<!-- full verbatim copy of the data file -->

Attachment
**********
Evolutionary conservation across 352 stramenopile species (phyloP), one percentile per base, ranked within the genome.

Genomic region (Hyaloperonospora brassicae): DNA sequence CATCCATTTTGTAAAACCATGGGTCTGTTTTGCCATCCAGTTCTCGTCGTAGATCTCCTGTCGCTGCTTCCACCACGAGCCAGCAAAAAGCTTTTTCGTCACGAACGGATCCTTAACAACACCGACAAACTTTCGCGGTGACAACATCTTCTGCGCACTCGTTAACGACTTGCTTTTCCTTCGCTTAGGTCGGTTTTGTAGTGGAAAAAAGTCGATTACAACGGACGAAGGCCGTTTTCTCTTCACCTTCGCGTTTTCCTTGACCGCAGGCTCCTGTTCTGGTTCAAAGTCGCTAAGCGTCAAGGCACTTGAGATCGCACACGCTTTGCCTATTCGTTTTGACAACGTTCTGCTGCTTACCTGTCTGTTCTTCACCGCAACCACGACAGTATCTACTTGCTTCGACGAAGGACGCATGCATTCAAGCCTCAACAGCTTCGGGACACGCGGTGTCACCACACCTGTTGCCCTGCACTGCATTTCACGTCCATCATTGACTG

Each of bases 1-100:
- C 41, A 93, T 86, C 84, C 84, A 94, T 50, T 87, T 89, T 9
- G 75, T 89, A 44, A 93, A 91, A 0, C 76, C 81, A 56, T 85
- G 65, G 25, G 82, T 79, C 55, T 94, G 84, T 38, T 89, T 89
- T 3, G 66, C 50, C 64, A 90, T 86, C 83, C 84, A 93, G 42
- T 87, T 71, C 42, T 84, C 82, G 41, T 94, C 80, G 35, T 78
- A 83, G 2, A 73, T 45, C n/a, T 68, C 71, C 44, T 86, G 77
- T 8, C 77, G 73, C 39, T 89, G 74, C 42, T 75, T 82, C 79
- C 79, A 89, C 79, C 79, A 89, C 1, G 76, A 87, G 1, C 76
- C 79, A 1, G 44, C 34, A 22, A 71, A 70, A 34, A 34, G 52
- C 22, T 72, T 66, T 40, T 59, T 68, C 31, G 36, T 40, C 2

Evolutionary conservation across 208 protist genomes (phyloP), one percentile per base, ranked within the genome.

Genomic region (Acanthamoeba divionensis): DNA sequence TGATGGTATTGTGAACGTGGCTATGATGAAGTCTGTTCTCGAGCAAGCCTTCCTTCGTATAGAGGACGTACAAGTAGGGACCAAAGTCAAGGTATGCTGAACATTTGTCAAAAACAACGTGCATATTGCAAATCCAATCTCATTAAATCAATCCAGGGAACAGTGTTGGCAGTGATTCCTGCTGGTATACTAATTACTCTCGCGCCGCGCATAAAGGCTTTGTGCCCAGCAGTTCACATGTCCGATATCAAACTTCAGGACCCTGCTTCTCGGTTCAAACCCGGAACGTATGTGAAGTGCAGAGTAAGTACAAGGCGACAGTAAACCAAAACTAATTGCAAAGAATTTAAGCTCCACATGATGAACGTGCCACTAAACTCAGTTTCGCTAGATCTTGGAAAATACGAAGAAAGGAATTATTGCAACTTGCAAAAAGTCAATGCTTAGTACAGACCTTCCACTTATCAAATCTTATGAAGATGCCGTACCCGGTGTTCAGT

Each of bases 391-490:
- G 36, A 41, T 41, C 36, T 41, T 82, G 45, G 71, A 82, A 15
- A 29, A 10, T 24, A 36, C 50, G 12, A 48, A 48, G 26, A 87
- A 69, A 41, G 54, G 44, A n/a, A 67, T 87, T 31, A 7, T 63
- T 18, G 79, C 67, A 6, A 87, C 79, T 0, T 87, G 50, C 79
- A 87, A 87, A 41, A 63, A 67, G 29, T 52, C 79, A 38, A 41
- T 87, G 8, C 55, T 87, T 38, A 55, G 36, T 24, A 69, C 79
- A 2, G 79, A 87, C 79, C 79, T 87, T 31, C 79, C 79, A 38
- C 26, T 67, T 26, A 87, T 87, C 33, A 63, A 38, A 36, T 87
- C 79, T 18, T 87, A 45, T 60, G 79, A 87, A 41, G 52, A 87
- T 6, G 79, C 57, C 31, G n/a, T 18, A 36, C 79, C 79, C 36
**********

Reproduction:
Evolutionary conservation across 352 stramenopile species (phyloP), one percentile per base, ranked within the genome.

Genomic region (Hyaloperonospora brassicae): DNA sequence CATCCATTTTGTAAAACCATGGGTCTGTTTTGCCATCCAGTTCTCGTCGTAGATCTCCTGTCGCTGCTTCCACCACGAGCCAGCAAAAAGCTTTTTCGTCACGAACGGATCCTTAACAACACCGACAAACTTTCGCGGTGACAACATCTTCTGCGCACTCGTTAACGACTTGCTTTTCCTTCGCTTAGGTCGGTTTTGTAGTGGAAAAAAGTCGATTACAACGGACGAAGGCCGTTTTCTCTTCACCTTCGCGTTTTCCTTGACCGCAGGCTCCTGTTCTGGTTCAAAGTCGCTAAGCGTCAAGGCACTTGAGATCGCACACGCTTTGCCTATTCGTTTTGACAACGTTCTGCTGCTTACCTGTCTGTTCTTCACCGCAACCACGACAGTATCTACTTGCTTCGACGAAGGACGCATGCATTCAAGCCTCAACAGCTTCGGGACACGCGGTGTCACCACACCTGTTGCCCTGCACTGCATTTCACGTCCATCATTGACTG

Each of bases 1-100:
- C 41, A 93, T 86, C 84, C 84, A 94, T 50, T 87, T 89, T 9
- G 75, T 89, A 44, A 93, A 91, A 0, C 76, C 81, A 56, T 85
- G 65, G 25, G 82, T 79, C 55, T 94, G 84, T 38, T 89, T 89
- T 3, G 66, C 50, C 64, A 90, T 86, C 83, C 84, A 93, G 42
- T 87, T 71, C 42, T 84, C 82, G 41, T 94, C 80, G 35, T 78
- A 83, G 2, A 73, T 45, C n/a, T 68, C 71, C 44, T 86, G 77
- T 8, C 77, G 73, C 39, T 89, G 74, C 42, T 75, T 82, C 79
- C 79, A 89, C 79, C 79, A 89, C 1, G 76, A 87, G 1, C 76
- C 79, A 1, G 44, C 34, A 22, A 71, A 70, A 34, A 34, G 52
- C 22, T 72, T 66, T 40, T 59, T 68, C 31, G 36, T 40, C 2

Evolutionary conservation across 208 protist genomes (phyloP), one percentile per base, ranked within the genome.

Genomic region (Acanthamoeba divionensis): DNA sequence TGATGGTATTGTGAACGTGGCTATGATGAAGTCTGTTCTCGAGCAAGCCTTCCTTCGTATAGAGGACGTACAAGTAGGGACCAAAGTCAAGGTATGCTGAACATTTGTCAAAAACAACGTGCATATTGCAAATCCAATCTCATTAAATCAATCCAGGGAACAGTGTTGGCAGTGATTCCTGCTGGTATACTAATTACTCTCGCGCCGCGCATAAAGGCTTTGTGCCCAGCAGTTCACATGTCCGATATCAAACTTCAGGACCCTGCTTCTCGGTTCAAACCCGGAACGTATGTGAAGTGCAGAGTAAGTACAAGGCGACAGTAAACCAAAACTAATTGCAAAGAATTTAAGCTCCACATGATGAACGTGCCACTAAACTCAGTTTCGCTAGATCTTGGAAAATACGAAGAAAGGAATTATTGCAACTTGCAAAAAGTCAATGCTTAGTACAGACCTTCCACTTATCAAATCTTATGAAGATGCCGTACCCGGTGTTCAGT

Each of bases 391-490:
- G 36, A 41, T 41, C 36, T 41, T 82, G 45, G 71, A 82, A 15
- A 29, A 10, T 24, A 36, C 50, G 12, A 48, A 48, G 26, A 87
- A 69, A 41, G 54, G 44, A n/a, A 67, T 87, T 31, A 7, T 63
- T 18, G 79, C 67, A 6, A 87, C 79, T 0, T 87, G 50, C 79
- A 87, A 87, A 41, A 63, A 67, G 29, T 52, C 79, A 38, A 41
- T 87, G 8, C 55, T 87, T 38, A 55, G 36, T 24, A 69, C 79
- A 2, G 79, A 87, C 79, C 79, T 87, T 31, C 79, C 79, A 38
- C 26, T 67, T 26, A 87, T 87, C 33, A 63, A 38, A 36, T 87
- C 79, T 18, T 87, A 45, T 60, G 79, A 87, A 41, G 52, A 87
- T 6, G 79, C 57, C 31, G n/a, T 18, A 36, C 79, C 79, C 36